History of the Byzantine Empire: 324-1453 by Alexander A. Vasiliev
Book Review by Tobias
The Byzantine Empire; a state which can said to have been in continuous existence from 324 A.D. to 1453 A.D. During this time, its fortunes have waxed and waned; it has celebrated great triumphs and suffered the basest defeats, defeated the strongest powers of the time and been overrun mere years later.
To the historian, a subject of intense interest then, a history of which could only be brought together in the most illustrious of ways, through strenuous research and meticulous compilation.
The first Volume of A.A. Vasiliev’s “History of the Byzantine Empire” has been achieved thus. This History was originally published in Russia, and accordingly in Russian. It was first released in 1917, without the footnotes that make it such a complete study in the revised version. Vasiliev continued to update and revise his history, publishing versions in French, Spanish, Turkish and English, until the revised issue being now reviewed was released in 1952. Since then, the history has not been changed, except (according to the publisher of the book) for the correction of typographical errors.
Spanning the history of the Byzantine Empire from 324 A.D. to the beginnings of the Empire’s period of decline after the Battle of Manzikert and the rise of the Comneneid Dynasty, this first volume painstakingly and efficiently accounts for the many events of the Byzantine history; from religious issues to biographies of Emperors, from political and social developments to literature, learning, education and arts.
The book is begun with an actual introduction by Mr Vasiliev himself, accounting for the evolution of his history. The history begins with the study of Byzantium, eruditely summarizing the study of Byzantium in Western scholarship. It continues to include the study of the Byzantines in Russia in the modern day. Russia indeed can be said to have gained much of its culture from the Byzantines, which makes it rather appropriate that Russian study accounts should be included. Vasiliev goes on to comprise many other sources which he himself has referred to or that he recommends to those interested in the history of Byzantium should research.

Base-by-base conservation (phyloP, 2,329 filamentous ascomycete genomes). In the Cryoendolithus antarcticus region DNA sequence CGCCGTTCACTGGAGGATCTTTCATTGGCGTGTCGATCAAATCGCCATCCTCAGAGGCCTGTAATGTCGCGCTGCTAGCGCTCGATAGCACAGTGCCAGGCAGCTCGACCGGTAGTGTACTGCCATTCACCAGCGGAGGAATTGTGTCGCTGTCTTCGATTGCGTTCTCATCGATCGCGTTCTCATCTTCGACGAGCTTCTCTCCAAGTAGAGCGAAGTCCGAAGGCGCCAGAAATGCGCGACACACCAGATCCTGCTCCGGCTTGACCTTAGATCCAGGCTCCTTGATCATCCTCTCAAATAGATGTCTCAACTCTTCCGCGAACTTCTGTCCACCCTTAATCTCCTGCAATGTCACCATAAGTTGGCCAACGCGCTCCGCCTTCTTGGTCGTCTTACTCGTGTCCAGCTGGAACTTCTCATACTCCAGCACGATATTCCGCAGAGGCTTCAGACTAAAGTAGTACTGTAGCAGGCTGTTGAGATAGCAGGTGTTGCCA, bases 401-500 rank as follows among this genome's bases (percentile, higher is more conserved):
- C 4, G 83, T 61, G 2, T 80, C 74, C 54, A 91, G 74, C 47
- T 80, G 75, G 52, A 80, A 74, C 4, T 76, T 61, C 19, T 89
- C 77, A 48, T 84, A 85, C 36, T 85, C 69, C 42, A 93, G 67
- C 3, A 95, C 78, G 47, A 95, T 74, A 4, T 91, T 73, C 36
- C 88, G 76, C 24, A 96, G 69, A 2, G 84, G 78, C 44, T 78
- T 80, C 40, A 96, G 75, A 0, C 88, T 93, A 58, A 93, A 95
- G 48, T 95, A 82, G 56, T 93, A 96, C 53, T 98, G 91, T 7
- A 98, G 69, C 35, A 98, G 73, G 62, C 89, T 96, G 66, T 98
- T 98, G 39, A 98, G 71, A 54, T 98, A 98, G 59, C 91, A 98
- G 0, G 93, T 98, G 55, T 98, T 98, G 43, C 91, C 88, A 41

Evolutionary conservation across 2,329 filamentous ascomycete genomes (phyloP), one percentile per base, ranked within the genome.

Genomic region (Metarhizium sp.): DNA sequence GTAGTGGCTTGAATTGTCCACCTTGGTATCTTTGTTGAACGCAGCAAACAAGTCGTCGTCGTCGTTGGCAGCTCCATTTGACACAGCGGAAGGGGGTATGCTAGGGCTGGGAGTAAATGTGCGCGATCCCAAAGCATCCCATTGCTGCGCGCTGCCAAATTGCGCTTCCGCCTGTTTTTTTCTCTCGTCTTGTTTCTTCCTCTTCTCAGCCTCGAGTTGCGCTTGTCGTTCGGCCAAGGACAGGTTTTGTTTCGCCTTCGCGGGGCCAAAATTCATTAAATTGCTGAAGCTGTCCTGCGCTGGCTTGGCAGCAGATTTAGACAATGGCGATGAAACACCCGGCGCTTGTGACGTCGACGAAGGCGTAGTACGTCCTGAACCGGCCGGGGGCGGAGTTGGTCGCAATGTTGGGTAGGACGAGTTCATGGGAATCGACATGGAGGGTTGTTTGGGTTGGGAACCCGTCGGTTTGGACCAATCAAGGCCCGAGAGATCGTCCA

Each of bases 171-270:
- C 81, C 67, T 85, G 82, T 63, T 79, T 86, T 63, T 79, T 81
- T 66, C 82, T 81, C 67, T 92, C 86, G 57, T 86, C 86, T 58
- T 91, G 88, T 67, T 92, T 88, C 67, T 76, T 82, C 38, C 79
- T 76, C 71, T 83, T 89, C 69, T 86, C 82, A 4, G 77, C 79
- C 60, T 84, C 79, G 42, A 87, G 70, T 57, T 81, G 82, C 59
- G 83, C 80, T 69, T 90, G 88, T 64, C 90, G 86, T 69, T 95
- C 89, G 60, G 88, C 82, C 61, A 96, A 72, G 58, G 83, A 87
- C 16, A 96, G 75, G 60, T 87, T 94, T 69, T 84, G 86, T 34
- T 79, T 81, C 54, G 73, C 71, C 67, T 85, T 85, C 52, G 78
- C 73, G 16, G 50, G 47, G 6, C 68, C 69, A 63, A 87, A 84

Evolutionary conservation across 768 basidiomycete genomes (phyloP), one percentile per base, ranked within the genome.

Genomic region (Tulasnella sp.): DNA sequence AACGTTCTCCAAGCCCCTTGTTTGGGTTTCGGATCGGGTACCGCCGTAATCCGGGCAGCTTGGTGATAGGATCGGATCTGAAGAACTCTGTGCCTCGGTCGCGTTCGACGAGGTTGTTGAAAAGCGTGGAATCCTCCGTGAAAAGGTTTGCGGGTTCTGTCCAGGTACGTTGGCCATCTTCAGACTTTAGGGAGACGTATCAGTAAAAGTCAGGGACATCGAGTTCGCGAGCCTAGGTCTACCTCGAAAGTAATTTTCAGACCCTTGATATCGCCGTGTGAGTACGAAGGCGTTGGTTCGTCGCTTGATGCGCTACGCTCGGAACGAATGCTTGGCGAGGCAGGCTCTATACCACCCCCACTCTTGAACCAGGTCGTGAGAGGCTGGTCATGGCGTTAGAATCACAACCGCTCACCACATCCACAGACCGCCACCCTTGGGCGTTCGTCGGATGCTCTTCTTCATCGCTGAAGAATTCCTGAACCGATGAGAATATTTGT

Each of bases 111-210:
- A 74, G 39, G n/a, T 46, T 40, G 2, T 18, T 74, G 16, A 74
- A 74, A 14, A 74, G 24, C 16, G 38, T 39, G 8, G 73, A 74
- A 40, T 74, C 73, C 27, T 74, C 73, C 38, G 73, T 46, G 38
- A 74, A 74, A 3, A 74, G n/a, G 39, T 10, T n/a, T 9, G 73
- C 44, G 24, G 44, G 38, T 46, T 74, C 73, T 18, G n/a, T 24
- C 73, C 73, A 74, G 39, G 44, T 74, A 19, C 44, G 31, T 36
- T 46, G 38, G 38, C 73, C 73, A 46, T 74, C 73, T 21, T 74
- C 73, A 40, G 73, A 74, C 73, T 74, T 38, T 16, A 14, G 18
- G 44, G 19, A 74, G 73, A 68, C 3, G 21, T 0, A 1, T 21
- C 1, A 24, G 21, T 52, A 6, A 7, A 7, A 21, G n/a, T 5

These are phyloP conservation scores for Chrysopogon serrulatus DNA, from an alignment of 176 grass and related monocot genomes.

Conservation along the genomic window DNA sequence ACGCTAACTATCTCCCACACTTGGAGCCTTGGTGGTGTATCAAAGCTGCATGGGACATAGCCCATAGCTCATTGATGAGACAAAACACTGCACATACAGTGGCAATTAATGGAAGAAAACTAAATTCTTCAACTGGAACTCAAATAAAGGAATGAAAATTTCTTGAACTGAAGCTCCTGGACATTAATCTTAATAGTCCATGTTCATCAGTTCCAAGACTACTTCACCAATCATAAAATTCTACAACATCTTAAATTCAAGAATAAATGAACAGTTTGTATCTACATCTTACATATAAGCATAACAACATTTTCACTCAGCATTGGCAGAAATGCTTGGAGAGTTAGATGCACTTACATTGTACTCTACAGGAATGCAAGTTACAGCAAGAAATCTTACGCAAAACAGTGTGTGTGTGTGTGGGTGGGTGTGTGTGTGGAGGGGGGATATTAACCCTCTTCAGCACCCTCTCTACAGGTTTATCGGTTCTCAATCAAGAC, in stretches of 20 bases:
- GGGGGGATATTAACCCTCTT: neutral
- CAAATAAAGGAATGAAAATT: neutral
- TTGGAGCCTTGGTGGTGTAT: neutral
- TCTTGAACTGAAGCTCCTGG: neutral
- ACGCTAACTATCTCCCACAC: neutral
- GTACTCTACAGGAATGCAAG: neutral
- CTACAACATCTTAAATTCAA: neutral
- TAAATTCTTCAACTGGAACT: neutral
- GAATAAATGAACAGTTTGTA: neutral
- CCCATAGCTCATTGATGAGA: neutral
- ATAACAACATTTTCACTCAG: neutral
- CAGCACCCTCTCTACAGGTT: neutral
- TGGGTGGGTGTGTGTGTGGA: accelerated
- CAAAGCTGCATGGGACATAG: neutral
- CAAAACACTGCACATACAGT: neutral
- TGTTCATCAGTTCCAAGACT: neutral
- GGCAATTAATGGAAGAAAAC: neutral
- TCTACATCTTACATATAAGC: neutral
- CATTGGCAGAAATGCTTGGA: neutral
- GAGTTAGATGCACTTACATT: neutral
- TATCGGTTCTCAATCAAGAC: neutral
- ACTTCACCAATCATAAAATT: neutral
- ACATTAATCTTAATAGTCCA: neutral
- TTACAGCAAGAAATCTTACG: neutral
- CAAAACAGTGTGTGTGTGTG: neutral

The history itself begins with Constantine and Christianity; going to include the changes of religion in the Byzantine Empire and the beginning troubles with the Church and Papacy in Rome. His and Diocletian’s reforms are succinctly recorded, and an extremely detailed line of Emperors and the Byzantine society up until the sixth century follow. The amazing depth of knowledge can already be grasped at its overwhelming size, and these are only the first two comprehensive chapters!
The first Volume continues to deeply consider the amazing history of this longevous Empire; through the time of Justin and his amazing successor, Justinian I and their immediate successors, to the “Heraclian Epoch”, the “Iconoclastic Epoch” and the “Macedonian Epoch”, all of which are separate chapters, deeply detailed, referenced and analysed.
Footnotes adorn each page, providing a further wealth of detail. Throughout the volume, the political, social and religious developments are considered, the notable Emperors discussed and the literature and arts canvassed, providing a magnificently comprehensive picture of the Byzantine era. A light read it is not; it takes dedication and resolve to continue to read; but once the reader has immersed him or herself in this rich history, they will never wish to stop, and as a book for references or random information on the Byzantines, it has few equals.
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In conclusion; this revised first volume of “The History of the Byzantine Empire” is an extremely comprehensive and erudite read. Vasiliev has created a volume that is virtually impossible to surpass for sheer detail and interest. For those who have an interest in the Byzantine history, this book should be a bible, as I myself have read few books that could equal this one in the provision of information. Truly, a masterpiece of in-depth history and culture; to be read and admired by all whose interest leads them down the path of the amazing Byzantines.